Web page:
UO prof recognized for his physics education research

David Sokoloff with secondary teachers in Indonesia

UO physicist David Sokoloff is now on a list of award winners that includes Carl Sagan, Frank Oppenheimer and Nobel laureates Richard Feynman and Carl Wieman.

Sokoloff, a professor emeritus since 2003 but still actively involved in physics education research, curriculum development and outreach activities, has been named the 2020 winner of the Oersted Medal by the American Association of Physics Teachers.

“This is a huge honor, and I am humbled by the list of Oersted medalists that I now join,” said Sokoloff, a former president of the association. “Like them, I have been motivated by the many university and secondary faculty who have perceived a need to improve the teaching and learning of physics, and the thousands of students who have benefited from these changes.”

The association’s award recognizes Sokoloff for “his outstanding, widespread, and lasting impact on the teaching of physics through his contributions to the development of active learning strategies and materials to motivate students – especially those using computer-based tools – and his extensive dissemination activities.” He will be formally honored at the association’s meeting Jan. 18-21 in Orlando, Florida.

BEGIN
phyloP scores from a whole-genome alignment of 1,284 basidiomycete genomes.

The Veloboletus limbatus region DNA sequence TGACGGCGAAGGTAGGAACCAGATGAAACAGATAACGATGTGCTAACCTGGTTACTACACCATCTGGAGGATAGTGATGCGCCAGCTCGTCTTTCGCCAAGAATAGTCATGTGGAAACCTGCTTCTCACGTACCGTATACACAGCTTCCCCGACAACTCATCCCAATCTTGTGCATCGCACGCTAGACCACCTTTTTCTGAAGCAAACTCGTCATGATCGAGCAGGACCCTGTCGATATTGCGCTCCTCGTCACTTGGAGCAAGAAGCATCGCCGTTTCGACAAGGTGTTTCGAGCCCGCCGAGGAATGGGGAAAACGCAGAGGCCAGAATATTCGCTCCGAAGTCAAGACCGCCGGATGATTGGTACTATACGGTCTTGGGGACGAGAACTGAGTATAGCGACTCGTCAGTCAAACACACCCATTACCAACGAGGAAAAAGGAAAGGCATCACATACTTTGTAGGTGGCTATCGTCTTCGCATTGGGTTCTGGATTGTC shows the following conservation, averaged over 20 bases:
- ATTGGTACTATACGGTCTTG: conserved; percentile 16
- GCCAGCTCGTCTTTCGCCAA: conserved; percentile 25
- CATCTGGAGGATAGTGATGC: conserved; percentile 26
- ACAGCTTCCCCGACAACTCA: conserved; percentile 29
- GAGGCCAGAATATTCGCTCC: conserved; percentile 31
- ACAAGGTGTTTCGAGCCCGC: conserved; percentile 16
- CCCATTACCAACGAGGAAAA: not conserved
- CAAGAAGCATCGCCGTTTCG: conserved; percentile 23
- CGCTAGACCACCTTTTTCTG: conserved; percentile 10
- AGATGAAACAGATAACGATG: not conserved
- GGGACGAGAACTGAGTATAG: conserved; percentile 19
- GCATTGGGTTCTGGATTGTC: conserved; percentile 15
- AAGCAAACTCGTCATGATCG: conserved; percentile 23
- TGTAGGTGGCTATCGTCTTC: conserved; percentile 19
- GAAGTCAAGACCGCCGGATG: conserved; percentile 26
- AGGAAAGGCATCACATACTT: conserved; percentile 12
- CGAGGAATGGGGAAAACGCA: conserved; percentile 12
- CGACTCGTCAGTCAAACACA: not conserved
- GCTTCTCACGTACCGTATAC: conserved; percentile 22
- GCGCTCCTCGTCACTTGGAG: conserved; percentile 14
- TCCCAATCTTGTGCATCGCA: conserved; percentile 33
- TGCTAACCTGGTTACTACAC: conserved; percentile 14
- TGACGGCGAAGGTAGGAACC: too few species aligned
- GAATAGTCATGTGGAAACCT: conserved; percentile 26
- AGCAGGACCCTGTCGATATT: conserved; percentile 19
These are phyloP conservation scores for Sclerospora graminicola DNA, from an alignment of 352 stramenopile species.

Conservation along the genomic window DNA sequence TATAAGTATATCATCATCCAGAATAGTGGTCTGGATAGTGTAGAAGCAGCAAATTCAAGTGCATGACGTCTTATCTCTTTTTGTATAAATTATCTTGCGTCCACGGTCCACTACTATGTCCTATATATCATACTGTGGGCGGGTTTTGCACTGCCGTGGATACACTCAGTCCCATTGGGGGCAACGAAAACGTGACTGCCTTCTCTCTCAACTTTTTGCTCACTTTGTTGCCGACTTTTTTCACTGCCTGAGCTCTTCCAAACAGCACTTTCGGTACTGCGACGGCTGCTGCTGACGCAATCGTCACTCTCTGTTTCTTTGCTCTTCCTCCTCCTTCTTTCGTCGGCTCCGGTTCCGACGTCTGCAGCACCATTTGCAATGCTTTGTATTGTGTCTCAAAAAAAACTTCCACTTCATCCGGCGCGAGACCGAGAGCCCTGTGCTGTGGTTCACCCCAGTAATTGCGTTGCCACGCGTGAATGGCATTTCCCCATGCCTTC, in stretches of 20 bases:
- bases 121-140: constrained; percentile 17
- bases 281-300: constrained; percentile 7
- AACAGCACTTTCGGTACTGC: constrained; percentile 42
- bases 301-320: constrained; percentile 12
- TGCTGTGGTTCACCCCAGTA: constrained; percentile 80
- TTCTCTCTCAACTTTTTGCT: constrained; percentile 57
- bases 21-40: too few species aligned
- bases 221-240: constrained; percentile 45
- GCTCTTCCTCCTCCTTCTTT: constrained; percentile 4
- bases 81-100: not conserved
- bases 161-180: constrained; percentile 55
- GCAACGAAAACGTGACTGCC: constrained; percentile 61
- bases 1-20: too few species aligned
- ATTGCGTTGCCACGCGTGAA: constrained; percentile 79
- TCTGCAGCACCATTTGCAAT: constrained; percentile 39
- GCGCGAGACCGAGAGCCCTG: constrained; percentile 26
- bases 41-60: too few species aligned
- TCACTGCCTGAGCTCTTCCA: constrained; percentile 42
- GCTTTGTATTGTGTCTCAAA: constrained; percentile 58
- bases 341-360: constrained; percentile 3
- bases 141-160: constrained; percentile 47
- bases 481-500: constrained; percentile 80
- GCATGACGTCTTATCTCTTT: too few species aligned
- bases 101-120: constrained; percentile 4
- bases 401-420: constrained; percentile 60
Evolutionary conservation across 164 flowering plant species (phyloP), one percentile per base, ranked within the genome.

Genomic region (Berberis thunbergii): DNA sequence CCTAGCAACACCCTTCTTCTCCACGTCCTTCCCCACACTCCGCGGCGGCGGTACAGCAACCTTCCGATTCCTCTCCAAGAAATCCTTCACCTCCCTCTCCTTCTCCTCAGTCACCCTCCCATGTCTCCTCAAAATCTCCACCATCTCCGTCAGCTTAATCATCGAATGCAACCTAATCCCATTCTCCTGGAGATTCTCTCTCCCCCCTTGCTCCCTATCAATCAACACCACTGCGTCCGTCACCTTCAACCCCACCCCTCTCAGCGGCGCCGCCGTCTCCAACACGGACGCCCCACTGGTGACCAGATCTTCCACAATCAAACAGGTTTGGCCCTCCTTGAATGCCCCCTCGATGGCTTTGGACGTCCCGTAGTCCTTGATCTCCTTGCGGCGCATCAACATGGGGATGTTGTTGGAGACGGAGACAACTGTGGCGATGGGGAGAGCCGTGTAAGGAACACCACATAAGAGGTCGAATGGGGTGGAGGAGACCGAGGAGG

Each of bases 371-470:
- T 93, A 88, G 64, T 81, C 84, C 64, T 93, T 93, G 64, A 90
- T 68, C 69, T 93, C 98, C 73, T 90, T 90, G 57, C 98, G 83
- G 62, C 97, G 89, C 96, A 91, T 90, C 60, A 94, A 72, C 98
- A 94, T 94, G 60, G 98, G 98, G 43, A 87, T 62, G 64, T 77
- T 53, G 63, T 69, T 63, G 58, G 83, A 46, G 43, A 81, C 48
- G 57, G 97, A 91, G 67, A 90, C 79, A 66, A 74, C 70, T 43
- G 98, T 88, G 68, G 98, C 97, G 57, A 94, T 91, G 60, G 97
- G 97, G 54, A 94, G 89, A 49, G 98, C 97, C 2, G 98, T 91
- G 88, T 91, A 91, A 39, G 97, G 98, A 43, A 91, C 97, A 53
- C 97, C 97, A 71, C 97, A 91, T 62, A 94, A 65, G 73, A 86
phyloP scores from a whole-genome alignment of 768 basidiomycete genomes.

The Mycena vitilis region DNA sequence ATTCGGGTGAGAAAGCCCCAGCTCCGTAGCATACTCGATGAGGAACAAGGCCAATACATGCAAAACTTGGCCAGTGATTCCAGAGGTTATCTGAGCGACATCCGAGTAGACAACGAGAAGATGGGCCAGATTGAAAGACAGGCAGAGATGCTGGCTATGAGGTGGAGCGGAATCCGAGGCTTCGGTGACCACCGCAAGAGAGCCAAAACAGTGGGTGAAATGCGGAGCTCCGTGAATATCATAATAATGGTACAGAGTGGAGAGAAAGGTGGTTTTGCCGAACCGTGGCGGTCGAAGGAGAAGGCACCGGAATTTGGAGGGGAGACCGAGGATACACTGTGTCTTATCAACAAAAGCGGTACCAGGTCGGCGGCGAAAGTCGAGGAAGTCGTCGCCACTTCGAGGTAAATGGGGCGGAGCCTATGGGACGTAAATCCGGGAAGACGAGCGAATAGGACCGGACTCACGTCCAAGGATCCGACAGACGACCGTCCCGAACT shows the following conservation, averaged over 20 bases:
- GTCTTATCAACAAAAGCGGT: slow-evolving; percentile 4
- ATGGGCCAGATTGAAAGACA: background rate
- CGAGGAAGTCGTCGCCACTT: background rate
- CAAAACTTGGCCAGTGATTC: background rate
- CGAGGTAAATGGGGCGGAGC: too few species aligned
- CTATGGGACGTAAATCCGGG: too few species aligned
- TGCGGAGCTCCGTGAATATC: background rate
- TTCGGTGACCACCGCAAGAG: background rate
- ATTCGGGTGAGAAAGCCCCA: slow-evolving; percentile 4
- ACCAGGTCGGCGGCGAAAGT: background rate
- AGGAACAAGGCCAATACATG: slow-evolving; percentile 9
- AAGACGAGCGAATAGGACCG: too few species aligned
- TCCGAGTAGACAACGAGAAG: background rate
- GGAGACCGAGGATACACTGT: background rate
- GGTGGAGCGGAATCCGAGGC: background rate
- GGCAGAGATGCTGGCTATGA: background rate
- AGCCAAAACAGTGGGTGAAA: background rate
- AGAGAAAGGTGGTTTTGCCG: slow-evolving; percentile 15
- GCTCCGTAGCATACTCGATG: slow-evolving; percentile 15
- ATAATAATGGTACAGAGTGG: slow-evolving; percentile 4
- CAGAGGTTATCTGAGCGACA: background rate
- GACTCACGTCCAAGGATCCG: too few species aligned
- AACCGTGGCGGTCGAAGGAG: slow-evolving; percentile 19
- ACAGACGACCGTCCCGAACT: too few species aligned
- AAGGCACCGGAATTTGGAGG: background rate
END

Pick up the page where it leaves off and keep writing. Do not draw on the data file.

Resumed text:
Sokoloff, who joined the UO in 1978, earned a doctorate in 1972 from the Massachusetts Institute of Technology. He remains active with funding from the National Science Foundation, United Nations Educational, Scientific and Cultural Organization, International Centre for Theoretical Physics and SPIE, an international society for optics and photonics.

Since entering emeritus status at the UO, Sokoloff has served as a visiting scholar at Argentina’s National University of San Luis and Swinburne University of Technology in Australia. He also held Fulbright senior specialist appointments in Argentina in 2011 and Japan in 2018.

The Oersted Medal, established in 1936, is the fourth award for physics education research that he has received since 2007. Previous medal winners are listed on the American Association of Physics Teachers website.